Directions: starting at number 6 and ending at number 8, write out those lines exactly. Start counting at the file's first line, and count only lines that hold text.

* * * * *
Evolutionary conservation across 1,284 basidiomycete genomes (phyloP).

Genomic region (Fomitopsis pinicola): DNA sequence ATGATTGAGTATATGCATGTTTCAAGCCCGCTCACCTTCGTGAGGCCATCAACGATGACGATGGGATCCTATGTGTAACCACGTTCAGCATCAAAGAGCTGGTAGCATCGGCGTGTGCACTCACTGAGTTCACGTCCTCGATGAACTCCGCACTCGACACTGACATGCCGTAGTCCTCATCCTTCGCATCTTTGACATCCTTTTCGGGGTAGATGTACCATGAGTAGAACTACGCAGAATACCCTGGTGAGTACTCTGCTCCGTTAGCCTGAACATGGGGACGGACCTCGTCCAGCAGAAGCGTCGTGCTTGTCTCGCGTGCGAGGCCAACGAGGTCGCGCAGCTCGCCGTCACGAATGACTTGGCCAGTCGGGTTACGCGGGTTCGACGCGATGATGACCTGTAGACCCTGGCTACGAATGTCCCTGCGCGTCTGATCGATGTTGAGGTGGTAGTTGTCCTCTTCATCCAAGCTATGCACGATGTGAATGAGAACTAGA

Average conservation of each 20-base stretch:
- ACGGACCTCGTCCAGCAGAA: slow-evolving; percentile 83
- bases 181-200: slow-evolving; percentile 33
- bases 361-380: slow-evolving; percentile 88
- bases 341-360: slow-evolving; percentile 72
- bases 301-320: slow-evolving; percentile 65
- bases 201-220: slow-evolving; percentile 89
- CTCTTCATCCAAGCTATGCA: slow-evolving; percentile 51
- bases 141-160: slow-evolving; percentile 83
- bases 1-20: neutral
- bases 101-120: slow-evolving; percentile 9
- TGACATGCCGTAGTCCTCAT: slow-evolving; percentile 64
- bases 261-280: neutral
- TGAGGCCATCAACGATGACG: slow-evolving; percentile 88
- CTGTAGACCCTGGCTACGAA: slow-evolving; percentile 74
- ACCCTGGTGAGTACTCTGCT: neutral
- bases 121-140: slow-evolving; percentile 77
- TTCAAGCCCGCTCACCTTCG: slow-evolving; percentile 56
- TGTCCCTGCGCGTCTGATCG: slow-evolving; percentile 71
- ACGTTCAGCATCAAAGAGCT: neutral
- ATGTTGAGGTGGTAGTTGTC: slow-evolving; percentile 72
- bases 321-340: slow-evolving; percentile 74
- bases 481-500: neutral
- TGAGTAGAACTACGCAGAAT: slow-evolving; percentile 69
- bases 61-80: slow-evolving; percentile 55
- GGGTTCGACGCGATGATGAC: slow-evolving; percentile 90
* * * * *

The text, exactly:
- bases 361-380: slow-evolving; percentile 88
- bases 341-360: slow-evolving; percentile 72
- bases 301-320: slow-evolving; percentile 65